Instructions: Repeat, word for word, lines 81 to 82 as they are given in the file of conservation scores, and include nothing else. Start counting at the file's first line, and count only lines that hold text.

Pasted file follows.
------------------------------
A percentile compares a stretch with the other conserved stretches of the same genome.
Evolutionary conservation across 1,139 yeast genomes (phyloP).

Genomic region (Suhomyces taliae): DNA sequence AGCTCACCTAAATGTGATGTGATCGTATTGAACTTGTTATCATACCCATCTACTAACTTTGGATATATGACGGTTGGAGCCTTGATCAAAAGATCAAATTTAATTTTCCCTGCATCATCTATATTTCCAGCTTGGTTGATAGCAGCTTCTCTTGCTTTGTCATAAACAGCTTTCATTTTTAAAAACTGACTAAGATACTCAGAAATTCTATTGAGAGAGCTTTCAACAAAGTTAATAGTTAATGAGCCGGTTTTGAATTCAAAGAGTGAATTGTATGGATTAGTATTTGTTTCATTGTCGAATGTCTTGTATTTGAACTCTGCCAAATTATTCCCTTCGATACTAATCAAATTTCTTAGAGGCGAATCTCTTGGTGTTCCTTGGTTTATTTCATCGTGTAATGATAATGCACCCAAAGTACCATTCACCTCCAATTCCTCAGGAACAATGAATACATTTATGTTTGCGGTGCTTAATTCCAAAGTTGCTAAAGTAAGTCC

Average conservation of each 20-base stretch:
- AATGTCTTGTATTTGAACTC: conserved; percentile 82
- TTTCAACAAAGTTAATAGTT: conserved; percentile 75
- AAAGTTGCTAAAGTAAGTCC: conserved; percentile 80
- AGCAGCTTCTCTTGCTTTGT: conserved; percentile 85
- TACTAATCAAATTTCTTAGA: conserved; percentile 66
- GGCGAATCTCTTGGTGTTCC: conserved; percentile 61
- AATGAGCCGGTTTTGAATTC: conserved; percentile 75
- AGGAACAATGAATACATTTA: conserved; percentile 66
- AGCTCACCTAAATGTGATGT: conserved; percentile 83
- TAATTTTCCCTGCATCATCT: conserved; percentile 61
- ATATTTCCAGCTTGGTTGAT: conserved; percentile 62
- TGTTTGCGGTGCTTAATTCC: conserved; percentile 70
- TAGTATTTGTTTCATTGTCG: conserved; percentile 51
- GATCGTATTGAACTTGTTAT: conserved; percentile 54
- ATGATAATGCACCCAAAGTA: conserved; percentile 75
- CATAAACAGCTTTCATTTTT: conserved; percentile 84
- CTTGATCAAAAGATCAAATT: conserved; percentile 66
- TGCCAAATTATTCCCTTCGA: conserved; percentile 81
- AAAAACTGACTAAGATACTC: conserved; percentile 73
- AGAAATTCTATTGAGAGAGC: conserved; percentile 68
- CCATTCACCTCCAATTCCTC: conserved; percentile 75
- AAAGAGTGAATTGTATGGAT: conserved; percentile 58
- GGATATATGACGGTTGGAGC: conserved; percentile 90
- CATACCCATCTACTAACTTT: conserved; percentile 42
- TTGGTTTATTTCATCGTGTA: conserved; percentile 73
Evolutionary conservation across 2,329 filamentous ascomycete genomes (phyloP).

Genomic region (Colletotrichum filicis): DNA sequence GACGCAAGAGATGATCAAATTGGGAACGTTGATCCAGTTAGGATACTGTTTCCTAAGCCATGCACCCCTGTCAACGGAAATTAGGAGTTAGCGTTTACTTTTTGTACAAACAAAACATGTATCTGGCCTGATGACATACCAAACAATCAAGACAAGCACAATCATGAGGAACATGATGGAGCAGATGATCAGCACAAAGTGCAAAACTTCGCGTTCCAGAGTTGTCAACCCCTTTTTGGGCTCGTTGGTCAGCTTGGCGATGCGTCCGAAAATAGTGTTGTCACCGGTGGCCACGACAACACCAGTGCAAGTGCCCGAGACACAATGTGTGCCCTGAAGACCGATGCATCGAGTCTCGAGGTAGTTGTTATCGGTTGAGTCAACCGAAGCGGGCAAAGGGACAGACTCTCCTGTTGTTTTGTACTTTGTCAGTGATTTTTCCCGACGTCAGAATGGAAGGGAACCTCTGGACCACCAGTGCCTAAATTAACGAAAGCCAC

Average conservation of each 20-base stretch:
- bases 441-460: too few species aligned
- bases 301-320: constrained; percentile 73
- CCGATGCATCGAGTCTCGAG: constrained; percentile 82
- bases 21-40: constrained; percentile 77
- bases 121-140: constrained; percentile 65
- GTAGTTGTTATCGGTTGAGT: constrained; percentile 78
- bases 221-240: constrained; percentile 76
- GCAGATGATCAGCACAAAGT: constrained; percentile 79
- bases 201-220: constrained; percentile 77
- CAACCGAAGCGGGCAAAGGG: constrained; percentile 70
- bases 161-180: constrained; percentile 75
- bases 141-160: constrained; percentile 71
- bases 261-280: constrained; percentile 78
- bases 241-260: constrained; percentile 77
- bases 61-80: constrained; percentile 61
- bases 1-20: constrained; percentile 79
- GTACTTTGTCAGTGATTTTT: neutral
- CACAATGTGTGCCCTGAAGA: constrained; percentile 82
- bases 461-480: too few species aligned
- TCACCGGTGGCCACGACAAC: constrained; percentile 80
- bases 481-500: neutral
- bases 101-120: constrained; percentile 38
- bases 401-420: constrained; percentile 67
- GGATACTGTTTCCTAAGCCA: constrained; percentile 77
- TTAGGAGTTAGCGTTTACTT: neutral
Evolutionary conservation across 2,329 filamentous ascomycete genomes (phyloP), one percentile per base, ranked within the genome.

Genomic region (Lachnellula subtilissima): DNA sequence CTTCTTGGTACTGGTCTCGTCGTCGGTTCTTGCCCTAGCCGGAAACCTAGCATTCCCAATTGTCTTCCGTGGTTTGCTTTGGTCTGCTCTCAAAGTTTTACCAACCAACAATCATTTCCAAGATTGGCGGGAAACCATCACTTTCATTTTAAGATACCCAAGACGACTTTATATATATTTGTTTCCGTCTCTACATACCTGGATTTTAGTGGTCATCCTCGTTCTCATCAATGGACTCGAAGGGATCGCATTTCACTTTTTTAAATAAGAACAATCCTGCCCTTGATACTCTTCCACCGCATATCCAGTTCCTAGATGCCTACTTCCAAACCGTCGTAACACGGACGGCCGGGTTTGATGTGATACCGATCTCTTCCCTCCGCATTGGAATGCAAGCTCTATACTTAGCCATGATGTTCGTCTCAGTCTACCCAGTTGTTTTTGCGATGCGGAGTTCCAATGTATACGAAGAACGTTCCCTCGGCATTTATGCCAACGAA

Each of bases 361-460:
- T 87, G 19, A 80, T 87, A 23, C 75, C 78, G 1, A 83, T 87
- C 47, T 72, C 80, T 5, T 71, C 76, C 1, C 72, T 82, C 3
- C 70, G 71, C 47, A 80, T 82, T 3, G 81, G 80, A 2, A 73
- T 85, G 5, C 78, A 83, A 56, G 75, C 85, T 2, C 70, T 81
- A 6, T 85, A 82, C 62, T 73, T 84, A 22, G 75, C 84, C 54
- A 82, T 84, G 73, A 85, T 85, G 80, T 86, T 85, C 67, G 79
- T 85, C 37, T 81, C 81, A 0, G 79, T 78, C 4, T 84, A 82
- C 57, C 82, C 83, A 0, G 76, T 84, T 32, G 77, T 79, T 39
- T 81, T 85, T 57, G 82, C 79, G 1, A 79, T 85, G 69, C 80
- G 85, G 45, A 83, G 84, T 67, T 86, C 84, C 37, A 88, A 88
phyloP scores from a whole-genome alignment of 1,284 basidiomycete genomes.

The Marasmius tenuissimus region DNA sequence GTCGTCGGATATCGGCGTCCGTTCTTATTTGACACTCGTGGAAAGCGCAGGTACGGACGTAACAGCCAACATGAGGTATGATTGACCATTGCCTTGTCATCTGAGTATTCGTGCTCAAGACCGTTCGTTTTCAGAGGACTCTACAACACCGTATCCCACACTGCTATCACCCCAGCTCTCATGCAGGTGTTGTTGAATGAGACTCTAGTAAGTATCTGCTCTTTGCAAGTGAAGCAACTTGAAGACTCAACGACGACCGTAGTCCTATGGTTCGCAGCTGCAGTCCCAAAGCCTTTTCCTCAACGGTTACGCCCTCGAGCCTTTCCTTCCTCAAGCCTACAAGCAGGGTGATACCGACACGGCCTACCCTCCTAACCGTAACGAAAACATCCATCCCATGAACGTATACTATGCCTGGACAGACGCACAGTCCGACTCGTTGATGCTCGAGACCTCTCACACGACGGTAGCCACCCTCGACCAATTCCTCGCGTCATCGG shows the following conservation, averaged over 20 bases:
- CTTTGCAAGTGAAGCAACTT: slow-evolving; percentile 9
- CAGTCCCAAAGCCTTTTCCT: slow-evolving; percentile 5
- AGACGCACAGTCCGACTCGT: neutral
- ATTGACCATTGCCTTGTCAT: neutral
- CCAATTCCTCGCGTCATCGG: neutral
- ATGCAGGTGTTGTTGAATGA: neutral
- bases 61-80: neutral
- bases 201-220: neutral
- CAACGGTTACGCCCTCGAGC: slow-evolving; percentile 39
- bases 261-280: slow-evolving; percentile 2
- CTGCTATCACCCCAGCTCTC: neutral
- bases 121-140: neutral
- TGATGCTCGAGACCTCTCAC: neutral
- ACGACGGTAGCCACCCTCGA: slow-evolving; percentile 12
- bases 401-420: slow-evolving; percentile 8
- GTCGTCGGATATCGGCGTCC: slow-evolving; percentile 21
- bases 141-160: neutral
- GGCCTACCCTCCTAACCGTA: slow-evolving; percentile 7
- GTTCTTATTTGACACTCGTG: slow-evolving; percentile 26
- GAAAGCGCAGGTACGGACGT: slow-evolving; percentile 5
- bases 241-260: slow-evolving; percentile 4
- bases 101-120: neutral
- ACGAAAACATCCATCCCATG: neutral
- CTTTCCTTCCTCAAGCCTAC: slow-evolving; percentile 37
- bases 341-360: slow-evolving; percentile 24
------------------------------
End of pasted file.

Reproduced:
- CAACGGTTACGCCCTCGAGC: slow-evolving; percentile 39
- bases 261-280: slow-evolving; percentile 2